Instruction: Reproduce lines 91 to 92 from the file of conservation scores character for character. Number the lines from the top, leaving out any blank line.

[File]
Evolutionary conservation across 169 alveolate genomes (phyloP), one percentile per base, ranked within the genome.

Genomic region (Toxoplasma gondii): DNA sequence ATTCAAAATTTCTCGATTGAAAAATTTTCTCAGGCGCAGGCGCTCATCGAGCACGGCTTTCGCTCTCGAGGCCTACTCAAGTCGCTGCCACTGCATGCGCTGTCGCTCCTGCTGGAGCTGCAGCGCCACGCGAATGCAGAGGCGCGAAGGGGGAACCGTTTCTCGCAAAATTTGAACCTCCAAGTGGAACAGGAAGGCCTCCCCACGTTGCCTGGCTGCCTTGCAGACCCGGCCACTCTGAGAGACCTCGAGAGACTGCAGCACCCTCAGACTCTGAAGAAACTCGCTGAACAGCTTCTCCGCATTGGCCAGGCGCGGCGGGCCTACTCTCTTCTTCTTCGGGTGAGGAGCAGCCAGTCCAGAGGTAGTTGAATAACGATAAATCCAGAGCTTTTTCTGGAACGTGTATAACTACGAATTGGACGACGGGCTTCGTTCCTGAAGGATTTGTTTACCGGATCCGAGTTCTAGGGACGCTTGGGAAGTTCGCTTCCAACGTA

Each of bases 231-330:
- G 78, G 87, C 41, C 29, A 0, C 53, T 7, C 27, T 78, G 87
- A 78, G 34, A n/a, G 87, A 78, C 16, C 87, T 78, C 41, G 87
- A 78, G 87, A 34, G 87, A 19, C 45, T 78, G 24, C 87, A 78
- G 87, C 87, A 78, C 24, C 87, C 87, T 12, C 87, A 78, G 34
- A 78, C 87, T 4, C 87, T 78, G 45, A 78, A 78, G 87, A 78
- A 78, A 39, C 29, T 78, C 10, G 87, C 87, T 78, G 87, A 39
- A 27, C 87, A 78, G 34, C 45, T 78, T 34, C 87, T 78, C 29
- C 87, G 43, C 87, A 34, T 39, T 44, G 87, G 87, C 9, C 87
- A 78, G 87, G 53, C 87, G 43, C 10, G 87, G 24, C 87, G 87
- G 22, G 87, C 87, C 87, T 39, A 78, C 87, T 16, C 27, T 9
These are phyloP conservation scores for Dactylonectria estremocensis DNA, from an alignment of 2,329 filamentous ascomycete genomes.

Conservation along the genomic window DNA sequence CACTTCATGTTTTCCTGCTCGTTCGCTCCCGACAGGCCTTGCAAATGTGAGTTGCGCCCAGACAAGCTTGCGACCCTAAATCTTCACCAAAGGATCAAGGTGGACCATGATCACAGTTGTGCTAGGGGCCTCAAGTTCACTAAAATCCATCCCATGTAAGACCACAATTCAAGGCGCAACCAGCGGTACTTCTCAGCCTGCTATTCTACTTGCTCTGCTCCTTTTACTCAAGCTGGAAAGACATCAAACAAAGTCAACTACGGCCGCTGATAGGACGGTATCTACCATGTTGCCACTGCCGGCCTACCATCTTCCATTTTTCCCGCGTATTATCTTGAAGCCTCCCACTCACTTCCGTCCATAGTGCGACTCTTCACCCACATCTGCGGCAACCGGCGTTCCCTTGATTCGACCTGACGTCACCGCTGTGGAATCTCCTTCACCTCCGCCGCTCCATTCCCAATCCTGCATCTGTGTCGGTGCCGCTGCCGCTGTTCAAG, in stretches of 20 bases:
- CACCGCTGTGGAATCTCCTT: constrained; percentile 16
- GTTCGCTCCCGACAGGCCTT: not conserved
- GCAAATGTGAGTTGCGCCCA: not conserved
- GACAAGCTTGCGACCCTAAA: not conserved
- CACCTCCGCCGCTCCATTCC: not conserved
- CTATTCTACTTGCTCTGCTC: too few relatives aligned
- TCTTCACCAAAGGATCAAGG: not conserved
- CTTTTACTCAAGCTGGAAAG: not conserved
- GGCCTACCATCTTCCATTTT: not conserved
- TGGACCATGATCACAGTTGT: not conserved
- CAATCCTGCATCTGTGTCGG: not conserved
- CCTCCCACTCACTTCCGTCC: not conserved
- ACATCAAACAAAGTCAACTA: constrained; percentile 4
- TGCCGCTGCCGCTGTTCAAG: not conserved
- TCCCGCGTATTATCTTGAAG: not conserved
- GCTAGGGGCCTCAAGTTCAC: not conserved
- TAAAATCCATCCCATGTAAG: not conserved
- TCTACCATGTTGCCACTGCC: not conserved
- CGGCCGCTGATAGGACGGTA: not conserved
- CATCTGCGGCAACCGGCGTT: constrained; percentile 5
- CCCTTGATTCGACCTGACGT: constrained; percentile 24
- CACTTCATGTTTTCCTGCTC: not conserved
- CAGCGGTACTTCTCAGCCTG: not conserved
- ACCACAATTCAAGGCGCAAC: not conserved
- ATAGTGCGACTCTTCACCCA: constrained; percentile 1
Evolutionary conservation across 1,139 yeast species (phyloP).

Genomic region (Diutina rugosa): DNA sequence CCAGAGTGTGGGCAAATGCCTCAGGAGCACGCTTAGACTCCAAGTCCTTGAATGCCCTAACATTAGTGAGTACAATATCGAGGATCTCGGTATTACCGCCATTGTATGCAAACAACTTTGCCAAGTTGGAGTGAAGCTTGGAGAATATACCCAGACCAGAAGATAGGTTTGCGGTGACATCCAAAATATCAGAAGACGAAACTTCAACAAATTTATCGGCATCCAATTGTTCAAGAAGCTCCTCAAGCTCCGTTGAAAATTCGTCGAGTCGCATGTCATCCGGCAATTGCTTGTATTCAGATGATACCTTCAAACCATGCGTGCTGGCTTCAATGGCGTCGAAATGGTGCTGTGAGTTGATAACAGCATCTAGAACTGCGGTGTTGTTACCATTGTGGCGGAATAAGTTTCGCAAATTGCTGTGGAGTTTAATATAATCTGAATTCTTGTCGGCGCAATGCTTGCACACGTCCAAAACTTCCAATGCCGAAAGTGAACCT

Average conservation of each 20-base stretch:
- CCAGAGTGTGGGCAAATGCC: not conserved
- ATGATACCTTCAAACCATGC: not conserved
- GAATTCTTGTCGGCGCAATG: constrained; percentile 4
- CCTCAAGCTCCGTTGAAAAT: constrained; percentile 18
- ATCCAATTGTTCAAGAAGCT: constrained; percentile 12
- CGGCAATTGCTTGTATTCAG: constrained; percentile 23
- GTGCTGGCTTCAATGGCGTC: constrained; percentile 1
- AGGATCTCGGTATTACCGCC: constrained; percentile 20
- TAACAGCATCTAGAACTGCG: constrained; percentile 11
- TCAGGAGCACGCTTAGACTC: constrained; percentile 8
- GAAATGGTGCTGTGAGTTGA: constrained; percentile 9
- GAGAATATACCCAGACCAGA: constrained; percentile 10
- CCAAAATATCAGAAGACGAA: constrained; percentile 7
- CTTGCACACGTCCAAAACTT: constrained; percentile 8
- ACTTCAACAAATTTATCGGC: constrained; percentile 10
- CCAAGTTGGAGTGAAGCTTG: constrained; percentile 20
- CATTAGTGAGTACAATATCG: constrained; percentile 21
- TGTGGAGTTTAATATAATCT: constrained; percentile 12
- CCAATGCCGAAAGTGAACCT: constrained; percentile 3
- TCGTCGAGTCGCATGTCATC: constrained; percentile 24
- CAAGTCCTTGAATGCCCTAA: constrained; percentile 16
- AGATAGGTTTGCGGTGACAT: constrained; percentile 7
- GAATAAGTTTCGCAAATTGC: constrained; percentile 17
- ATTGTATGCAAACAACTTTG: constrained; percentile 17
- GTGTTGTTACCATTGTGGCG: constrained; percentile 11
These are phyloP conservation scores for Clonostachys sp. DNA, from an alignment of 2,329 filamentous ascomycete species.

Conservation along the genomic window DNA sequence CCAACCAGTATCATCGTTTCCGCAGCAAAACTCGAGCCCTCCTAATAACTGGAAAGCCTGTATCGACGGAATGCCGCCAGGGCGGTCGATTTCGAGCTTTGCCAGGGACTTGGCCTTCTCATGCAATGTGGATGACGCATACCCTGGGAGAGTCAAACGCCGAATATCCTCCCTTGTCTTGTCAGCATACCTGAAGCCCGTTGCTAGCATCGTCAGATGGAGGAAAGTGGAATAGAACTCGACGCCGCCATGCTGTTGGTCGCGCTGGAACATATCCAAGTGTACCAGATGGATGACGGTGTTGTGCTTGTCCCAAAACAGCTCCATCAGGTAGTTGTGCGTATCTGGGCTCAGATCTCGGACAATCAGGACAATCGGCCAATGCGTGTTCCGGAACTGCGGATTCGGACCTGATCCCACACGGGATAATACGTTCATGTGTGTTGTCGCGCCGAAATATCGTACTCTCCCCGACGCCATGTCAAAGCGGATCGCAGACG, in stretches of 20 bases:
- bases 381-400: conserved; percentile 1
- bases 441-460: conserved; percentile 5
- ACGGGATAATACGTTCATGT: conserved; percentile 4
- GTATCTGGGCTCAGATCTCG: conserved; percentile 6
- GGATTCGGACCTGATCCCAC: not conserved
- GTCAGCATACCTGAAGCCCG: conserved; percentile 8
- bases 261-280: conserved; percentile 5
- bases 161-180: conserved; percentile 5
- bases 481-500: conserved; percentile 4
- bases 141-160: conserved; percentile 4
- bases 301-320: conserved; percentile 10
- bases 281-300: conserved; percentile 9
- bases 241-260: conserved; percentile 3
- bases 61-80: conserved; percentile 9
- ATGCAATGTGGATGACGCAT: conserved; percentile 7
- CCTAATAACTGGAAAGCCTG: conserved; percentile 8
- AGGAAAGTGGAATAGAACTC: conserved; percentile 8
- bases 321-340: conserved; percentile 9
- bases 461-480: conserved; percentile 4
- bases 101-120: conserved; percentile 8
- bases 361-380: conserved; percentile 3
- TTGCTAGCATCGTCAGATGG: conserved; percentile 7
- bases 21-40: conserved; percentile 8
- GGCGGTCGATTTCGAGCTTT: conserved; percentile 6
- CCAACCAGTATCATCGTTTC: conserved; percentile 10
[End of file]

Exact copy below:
- bases 361-380: conserved; percentile 3
- TTGCTAGCATCGTCAGATGG: conserved; percentile 7